You will be discontented with your work. You will wonder – and scream to the heavens – about the benefit of your presence. You will feel lost in unstructured expectations and crushed by promising ideas fallen to the side. Your expectations will fade into an unexpected reality. You will learn to celebrate small victories. You will look at mountains and see mole hills. You will try to tackle the impossible. Maybe you’ll succeed. Maybe you’ll just pick yourself up and take aim at another impossibility.

You will learn to do all of this through pure self-motivation. You will be the one to drag yourself out of bed and out the door. You won’t have anyone holding your hand or pushing your forward. Just you. You will become a stronger person for yourself, by yourself.

You will be a celebrity in your community. That status comes will hardships and benefits that will ineradicably change you. You will be the exception to the societal rules. You will be the foreigner, the one set apart. You will receive privileges and have special attention/status because of your nationality. You will always have eyes on you. You will have joined as an agent of culture exchange and understanding, but you will still find yourself falling into an ‘us versus them’ mentality. Use it. Consider it. Contemplate the value we place on people because of arbitrary characteristics. You will come away from your experience more attune to your own merits, to those that are deserved and to those that are given.

Your culture of personal space, one that maybe you have always taken for granted, will be challenged. You will wonder why you need an entire room to yourself while no one else even has a bed to himself. You still won’t want to give your room up. Privacy will be a privilege or a rarity, not a right.

You will lose all control of your emotions and be on an unpredictable roller coaster of extreme ups and downs. You will go from happy and confident to sullen and tearful by things as simple as ants in your candy or yet another child saying ‘Hello!’ Your highs will be high, but they will be fragile. Your lows will feel inescapable. Your family and friends in the States probably won’t understand this. Your isolation will force you to become your own support system. You will become aware of yourself in the context of solely being yourself.

Your government-issued friends will be your reprieve. The love and closeness you share with people back in the States won’t change, but it will be your fellow volunteers who understand. They will be friendships forged from necessity, and they will be deep and fervent.

You will witness a whole new way of life, and you will question your notion of necessity. You will consider your personal wealth, and people will constantly remind you of it. You will discover what your ‘needs’ are to live a productive, satisfied life. I hope you will remember that when you return to a culture of plenty.

You will be the biggest product of your Peace Corps work. You will change. And you will bring that change back with you.


*I insert a disclaimer: I believe the above assertions to be true for PC Cambodia, a program in its 6th generation of volunteers; I cannot speak with authority on other countries’ programs.

It’s comforting to know that we’re all going through the same thing. No matter what kind of a front someone puts up, they’ve still got the same worries as I do. And not just here in El Salvador, but Peace Corps around the world. There are Volunteers all over the world that are missing their families, dealing with communication issues, shitting their pants. We all experience “what the hell” moments, but it’s all part of an incredible experience.
—  Meghan
PC YiD El Salvador 2013

My mom sent a package and three weeks later I finally got it in my grubby little hands. After lots of miscommunication, I thought it was lost, until a student, Florida, helped me and got it where it needed to go.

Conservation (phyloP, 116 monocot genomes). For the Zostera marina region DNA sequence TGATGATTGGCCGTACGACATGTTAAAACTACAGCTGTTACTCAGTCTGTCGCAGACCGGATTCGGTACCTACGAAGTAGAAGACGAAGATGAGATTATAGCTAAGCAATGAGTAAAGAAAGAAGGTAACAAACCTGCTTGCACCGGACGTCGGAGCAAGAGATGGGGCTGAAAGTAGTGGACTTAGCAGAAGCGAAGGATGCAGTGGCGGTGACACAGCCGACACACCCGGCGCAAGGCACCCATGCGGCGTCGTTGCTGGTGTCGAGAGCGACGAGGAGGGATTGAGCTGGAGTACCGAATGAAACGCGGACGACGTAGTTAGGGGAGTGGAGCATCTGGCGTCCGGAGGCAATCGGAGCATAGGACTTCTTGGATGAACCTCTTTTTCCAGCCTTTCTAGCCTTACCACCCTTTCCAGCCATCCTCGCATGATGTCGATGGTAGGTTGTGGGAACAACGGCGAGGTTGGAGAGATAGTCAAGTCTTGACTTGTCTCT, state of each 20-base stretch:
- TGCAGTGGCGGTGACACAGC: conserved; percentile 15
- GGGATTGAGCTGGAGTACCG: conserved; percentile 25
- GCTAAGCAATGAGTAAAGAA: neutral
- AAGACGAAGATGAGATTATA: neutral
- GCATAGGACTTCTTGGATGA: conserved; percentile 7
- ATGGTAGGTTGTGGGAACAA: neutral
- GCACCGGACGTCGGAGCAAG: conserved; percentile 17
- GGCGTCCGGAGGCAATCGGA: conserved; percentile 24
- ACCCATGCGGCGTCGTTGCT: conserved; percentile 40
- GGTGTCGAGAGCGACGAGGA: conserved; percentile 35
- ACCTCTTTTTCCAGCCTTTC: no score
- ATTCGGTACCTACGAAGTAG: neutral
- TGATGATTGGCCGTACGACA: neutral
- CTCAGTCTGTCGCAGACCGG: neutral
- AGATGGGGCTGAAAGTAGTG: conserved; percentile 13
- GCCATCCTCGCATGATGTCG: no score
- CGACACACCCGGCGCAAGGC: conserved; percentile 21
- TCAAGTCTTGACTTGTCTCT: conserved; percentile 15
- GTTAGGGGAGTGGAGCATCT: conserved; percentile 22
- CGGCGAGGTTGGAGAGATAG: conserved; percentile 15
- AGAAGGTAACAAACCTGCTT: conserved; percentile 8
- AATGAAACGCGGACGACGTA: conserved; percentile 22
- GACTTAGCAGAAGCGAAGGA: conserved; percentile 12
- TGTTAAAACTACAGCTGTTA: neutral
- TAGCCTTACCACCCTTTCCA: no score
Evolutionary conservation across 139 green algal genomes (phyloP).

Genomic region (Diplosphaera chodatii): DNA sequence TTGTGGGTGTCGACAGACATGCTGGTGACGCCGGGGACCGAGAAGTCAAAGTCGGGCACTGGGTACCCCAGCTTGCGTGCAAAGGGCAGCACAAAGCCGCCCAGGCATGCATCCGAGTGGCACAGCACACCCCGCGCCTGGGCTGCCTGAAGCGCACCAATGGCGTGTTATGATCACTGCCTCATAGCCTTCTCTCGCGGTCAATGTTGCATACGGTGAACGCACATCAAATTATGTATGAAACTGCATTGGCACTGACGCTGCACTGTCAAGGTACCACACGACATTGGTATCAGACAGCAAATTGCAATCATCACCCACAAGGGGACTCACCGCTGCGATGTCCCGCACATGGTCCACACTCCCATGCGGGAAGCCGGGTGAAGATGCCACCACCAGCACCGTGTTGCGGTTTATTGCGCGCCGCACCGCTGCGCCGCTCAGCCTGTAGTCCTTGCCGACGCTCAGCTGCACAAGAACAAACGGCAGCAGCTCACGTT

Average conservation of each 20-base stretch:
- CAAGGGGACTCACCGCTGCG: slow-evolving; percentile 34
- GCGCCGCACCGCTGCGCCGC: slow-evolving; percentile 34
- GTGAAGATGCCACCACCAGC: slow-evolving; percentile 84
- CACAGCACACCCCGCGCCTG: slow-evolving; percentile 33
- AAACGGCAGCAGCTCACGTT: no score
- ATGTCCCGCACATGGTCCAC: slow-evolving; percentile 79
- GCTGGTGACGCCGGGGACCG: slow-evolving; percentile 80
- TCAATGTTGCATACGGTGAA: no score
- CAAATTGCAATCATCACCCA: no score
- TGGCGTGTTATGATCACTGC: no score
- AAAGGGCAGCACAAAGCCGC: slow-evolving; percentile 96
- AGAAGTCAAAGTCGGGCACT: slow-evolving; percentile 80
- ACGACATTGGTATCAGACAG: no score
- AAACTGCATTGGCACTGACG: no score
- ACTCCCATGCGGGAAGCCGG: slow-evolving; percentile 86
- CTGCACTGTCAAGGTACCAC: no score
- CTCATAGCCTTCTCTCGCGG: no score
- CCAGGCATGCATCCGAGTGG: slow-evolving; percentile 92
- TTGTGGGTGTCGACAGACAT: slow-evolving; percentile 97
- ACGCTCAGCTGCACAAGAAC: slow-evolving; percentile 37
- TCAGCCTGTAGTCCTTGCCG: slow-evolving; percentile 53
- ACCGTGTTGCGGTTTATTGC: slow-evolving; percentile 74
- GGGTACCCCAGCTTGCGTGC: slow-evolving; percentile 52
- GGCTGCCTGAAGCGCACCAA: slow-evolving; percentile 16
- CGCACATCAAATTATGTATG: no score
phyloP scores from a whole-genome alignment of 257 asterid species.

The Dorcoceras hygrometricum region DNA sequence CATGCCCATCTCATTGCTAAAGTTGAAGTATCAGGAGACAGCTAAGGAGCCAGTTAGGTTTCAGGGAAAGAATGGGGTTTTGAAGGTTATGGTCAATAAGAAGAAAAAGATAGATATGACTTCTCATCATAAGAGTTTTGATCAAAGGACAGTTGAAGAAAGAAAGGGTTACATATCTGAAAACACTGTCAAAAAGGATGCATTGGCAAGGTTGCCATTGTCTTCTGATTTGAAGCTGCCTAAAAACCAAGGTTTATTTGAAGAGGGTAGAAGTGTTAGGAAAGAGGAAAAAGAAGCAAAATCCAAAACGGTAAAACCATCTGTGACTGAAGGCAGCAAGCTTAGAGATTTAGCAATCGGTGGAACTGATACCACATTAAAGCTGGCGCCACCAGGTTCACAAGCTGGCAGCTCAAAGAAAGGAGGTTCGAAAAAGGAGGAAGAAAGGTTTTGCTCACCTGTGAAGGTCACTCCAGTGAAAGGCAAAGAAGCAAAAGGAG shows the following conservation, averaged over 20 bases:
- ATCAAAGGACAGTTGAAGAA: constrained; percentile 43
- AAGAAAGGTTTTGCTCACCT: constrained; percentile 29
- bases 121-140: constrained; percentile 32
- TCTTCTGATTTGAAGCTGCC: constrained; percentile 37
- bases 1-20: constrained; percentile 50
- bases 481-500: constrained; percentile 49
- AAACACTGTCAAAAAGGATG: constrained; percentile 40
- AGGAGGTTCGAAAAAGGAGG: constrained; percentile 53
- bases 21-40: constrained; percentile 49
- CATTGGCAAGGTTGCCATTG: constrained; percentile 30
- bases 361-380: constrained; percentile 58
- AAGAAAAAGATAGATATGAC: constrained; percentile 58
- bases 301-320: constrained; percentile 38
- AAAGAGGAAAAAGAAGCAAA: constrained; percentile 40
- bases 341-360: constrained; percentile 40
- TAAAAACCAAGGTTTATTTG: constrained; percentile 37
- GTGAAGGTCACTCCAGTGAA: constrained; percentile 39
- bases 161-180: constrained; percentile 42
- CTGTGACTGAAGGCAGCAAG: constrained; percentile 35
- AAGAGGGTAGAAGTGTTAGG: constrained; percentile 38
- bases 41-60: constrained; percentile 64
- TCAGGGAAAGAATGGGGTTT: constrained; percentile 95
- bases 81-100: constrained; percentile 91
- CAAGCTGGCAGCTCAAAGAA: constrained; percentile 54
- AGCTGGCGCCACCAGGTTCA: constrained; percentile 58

The inside was amazing, she fit so much inside a flat rate package! She has some magic powers when it comes to shoving things inside of a suitcase or box–hence the reason I usually ask for her help when packing. But wow! She even sent some kids books which will be perfect for the classes I’ll teach at the Primary School next month, and I’m so stoked to have cinnamon and Italian herbs to cook with. AND CHEESE! Velveeta! I have no idea what I’m going to do with it yet, but it will definitely taste better than the expired cheese from the supermarket that smells like the inside of my dog’s ears.

Thanks mom! 💙 Time to test out some Italian herbs!


Kaili, Guizhou, China - China has about 55 ethnic minority groups and Han is the majority. The Miao ethnic minority group is one I have been able to learn a little about mostly because their is a large population in Guizhou province. I have visited several Miao villages and have many Miao students. Miao people also speak their own language which sounds pretty cool. My favorite part is their beautiful clothing and jewelry.


Caracas, Venezuela: Communist Youth of Venezuela (JCV) at the march against fascism and the U.S.-backed coup attempt, in solidarity with President Nicolas Maduro and the Bolivarian Revolution, February 16, 2014.

Photos by Yerohan Ortiz

On Being a Chinese-American Peace Corps Volunteer in Georgia

This is a blog post that is extremely important to me personally; although I’ve been speaking about making this post for a long while, I wanted it to be absolutely finished prior to uploading it. It’s not quite polished up, but I hope my series of thoughts helps in understanding daily life for me in Georgia.

A follow-up blog post written 9 months later here!

Of course, no matter where I am, my race and ethnicity permeate all my interactions. Some in America claim we live in a post-racial, color-blind society, but regardless of if we do or not, that’s not the goal anyway.

Which one of these is not like the others?

I want to make it clear that this blog post consists entirely of my own personal experiences as a Chinese-American Peace Corps Volunteer here in Georgia; and the resulting reflections are purely my own as well.

Keep reading


Communist Party warns that right-wing is trying to establish fascist dictatorship in Venezuela 

The Communist Party of Venezuela (PCV) warned today that the pro-imperialist right, under the command of the United States, is trying to establish a fascist dictatorship in the country and to destroy all the conquests of the people. He called on the workers, peasants, middle layers to organize to deepen the revolution.

Oscar Figuera, Secretary General of the Communist Party of Venezuela (PCV), reiterated the need to defend the conquests of the people against fascism and appeasement.